stWhen I first thought about the blog tour for Alabama Studio Style, I did not realize what a great opportunity this was going to be to travel the world, connect with some of my favorite people and experience life from my own beautiful table. Now, half-way through, I am awed by deep, thoughtful questions, the vision of these women and sometimes, simply sitting and sewing. Here are a few of the highlights & THANK YOU to everyone who has had me round. I am looking forward to New York next week and to the rest of the tour. A few of my favorites:
And while we are on the subject of all things food related coming back to John T. Edge…
All of the pictures – taken by dear friend Angie Mosier – for Truck Food Nation have been posted.
Our friends have elevated truck food culture to white tablecloth – amazingly beautiful and inspiring.
I can’t wait to hold (and review) the book and am looking forward to our trips to San Francisco and Portland to check out a few of their finds…
More on Portland next week… Have a great weekend.
Off to Nashville this morning to spend the day with Anna Maria Horner.
Looking forward to visiting her studio, sewing & exchanging stories.
And, yes, taking in a moment of silence on the Natchez Trace Parkway.
Thanks for your patience over the last week as we have updated and refreshed the website.
Not that cleaning house is very exciting (or sexy as I have remarked before)… unless you choose to do it in a feather boa as my friend Whitechapel suggests.
BUT, I did have a nice childhood memory today of Saturday morning cleaning sprees.
I got ambitious (or drank too much coffee) and tried out some cleaning recipes from How to Sew a Button: And Other Nifty Things Your Grandmother Knew.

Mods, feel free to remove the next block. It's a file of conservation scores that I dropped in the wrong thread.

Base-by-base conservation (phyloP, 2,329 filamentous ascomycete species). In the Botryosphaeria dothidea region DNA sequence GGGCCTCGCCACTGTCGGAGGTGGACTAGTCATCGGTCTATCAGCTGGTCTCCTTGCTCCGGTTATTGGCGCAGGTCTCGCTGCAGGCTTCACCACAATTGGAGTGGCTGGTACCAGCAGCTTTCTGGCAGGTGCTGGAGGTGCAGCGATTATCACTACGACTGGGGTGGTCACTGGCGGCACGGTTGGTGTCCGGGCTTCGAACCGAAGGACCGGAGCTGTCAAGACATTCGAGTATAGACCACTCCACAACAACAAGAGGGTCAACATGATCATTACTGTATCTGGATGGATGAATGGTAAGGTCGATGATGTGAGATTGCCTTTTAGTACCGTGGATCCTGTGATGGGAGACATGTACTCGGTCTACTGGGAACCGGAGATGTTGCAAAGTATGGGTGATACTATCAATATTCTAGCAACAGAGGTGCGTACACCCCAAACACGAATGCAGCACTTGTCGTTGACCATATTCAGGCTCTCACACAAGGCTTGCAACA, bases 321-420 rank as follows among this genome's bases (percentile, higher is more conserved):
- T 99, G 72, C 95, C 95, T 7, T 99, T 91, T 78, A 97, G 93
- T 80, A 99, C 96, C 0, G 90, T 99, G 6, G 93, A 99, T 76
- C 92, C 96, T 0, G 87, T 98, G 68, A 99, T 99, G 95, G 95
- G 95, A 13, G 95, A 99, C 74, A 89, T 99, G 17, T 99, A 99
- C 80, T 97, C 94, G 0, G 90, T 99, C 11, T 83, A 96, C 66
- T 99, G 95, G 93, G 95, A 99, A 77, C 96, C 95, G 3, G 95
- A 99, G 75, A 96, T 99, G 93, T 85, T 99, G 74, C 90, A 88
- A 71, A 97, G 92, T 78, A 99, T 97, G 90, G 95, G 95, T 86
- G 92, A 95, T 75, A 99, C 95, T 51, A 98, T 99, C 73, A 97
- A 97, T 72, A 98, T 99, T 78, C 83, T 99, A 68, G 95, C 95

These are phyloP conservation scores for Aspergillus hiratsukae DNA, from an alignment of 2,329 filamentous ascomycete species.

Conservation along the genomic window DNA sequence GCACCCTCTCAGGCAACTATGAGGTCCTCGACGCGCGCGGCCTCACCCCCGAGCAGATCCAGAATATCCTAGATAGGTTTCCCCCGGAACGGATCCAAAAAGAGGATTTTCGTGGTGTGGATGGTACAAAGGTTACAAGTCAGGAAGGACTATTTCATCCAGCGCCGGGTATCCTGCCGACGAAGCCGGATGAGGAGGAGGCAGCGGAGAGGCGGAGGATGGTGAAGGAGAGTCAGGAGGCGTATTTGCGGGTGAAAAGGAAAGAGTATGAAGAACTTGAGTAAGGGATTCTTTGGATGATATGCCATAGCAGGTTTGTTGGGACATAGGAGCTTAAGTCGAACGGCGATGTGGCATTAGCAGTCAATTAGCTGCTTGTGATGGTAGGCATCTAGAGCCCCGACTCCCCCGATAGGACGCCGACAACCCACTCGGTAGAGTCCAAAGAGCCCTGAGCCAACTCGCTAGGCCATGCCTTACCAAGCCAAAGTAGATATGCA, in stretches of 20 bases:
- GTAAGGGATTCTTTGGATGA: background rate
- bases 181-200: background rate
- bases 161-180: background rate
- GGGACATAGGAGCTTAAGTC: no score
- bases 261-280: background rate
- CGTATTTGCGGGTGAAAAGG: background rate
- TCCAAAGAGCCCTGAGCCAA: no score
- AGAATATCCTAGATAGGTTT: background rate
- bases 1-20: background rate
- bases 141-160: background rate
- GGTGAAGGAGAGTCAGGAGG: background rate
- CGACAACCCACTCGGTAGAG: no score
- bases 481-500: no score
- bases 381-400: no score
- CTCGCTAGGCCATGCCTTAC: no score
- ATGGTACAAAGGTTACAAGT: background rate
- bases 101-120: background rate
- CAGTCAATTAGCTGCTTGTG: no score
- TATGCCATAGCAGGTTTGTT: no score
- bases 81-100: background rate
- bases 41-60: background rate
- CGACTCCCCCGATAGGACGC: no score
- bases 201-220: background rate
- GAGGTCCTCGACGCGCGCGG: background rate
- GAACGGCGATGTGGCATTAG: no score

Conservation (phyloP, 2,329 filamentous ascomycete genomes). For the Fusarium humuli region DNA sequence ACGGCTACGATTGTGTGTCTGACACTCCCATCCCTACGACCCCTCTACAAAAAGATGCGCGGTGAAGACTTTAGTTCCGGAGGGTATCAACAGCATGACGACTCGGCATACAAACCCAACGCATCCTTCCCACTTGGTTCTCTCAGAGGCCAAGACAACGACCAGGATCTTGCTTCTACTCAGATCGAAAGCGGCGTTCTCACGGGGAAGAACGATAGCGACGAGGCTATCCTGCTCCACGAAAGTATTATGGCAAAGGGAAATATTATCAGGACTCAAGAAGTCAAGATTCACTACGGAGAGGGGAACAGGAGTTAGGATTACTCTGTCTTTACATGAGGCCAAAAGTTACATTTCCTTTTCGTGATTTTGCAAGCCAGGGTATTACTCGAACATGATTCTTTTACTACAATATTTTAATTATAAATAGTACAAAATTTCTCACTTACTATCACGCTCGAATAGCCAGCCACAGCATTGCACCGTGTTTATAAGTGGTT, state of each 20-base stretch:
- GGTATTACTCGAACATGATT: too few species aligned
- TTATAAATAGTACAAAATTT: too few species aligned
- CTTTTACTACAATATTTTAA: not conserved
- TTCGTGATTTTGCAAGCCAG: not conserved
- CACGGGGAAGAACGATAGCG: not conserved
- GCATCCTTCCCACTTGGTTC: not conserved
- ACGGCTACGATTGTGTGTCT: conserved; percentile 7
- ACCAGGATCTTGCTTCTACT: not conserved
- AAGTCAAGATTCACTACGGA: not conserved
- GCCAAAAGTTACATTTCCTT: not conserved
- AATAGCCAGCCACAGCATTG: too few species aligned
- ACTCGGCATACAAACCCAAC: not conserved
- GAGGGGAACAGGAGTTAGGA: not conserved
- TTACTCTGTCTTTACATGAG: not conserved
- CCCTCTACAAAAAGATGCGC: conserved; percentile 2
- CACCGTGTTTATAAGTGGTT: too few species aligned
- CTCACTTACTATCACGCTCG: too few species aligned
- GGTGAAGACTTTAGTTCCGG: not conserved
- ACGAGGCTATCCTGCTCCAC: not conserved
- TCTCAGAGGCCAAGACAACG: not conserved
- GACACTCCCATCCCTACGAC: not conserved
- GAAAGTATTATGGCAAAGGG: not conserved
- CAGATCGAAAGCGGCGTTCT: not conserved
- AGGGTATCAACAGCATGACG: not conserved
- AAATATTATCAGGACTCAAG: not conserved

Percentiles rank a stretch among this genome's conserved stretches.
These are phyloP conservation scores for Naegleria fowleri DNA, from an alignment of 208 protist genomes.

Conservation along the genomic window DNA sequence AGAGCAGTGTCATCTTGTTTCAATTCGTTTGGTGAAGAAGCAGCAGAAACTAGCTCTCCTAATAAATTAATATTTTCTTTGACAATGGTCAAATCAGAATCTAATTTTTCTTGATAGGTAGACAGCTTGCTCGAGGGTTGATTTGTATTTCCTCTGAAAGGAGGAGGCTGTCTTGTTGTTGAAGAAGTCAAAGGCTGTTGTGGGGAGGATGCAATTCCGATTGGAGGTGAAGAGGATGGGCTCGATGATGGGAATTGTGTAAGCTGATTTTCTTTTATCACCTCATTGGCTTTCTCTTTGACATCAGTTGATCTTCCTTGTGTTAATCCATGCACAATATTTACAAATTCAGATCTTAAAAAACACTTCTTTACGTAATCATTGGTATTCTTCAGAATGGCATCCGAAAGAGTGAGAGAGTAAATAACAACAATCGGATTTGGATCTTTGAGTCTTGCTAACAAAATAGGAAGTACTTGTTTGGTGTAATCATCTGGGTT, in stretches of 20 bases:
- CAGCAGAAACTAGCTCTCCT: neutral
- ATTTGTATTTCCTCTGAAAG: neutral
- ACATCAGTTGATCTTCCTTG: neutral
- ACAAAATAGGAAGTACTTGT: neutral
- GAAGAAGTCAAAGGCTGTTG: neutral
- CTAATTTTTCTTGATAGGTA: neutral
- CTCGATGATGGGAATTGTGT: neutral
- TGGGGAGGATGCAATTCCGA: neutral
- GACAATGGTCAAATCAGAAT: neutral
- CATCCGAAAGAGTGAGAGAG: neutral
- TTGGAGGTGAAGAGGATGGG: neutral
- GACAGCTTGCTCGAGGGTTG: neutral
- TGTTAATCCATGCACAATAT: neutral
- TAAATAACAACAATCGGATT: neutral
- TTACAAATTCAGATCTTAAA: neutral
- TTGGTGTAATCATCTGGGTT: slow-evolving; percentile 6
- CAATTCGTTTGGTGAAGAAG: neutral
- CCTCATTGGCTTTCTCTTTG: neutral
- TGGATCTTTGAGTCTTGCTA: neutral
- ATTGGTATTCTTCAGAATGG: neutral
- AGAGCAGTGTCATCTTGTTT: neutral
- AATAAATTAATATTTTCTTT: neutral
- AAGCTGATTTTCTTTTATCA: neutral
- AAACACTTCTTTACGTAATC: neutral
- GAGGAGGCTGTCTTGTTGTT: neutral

Feeling very domestically refreshed, and yes, well, sexy…
I am upcycling this blog post from 2006 as I have just had so many questions about it recently…
Celebrate the official release of Alabama Studio Style this week by Baking a Pie for a Cake Plate:
Below is my Gram Perkins’ famous chocolate pie recipe that my cousin Joy continues to make. It was printed in 1958 in the “Favorite Recipes of Alabama Vocational Home Economics Teachers” cook book. My mother gave me a copy of this book when I moved out into my first apartment. You can find other great community cooking in A Gracious Plenty by John T. Edge and Ellen Rolfes.
Thank you to Jennifer Crossley for the lovely article in our local newspaper this morning about the release of Alabama Studio Style - great to have the support of our community!
And a shout-out to Sara Martin who is that friend who tries to keep me straight on this Journal (among other things)! Sara has been a great friend and collaborator all of these years. Without her clear guidance and eagle eye, the comma splice would have become my trademark. (Is there a comma splice somewhere here?)
Also, we will be working on the website over the course of the next week. Please bear with us as we do a bit of spring cleaning, streamlining and trying to create an easier interface with less clutter. Should you experience any problems whatsoever, please contact us.
Maggie has her Valentine’s Party this morning at school and she started the day jumping up and down saying, “I am so excited. I am so excited. I am so excited.” Her enthusiasm for this holiday has been amazing to see crescendo as the week comes to a close. This (almost) four year old girl has been sitting for a week now patiently writing her name on each card and envelope. Then, she meticulously packs cards, candy and treats inside the envelopes – custom-stylized for a special friend. Amazing.
The gist of this is that we are going to celebrate Maggie’s new favorite holiday by making her (my) favorite sugar cookies over the weekend and I have to get ready today. Notice how the hearts (cookies) in the drawing above are larger than anything else in her world – including house, pets, and parents! Got to love a girl who loves to cook…
The base of our recipe comes from Kim’s Cookbook For Young People that was given to me by my Grandmother Smith on my 13th Birthday.
The simplest way to work is to buy a ready-made stencil; they are commonly sold at craft and art supply stores.
You can also use existing artwork (either from a book or CD of stencil designs or another source), or make your own stencil.
For the projects in Alabama Studio Style, we have provided two stencil patterns: Angie’s Fall and Medallion stencils have been used in two different sizes. The Small Medallion stencil is provided as a pullout located between pages 144 and 145 of Alabama Studio Style and is ready to use.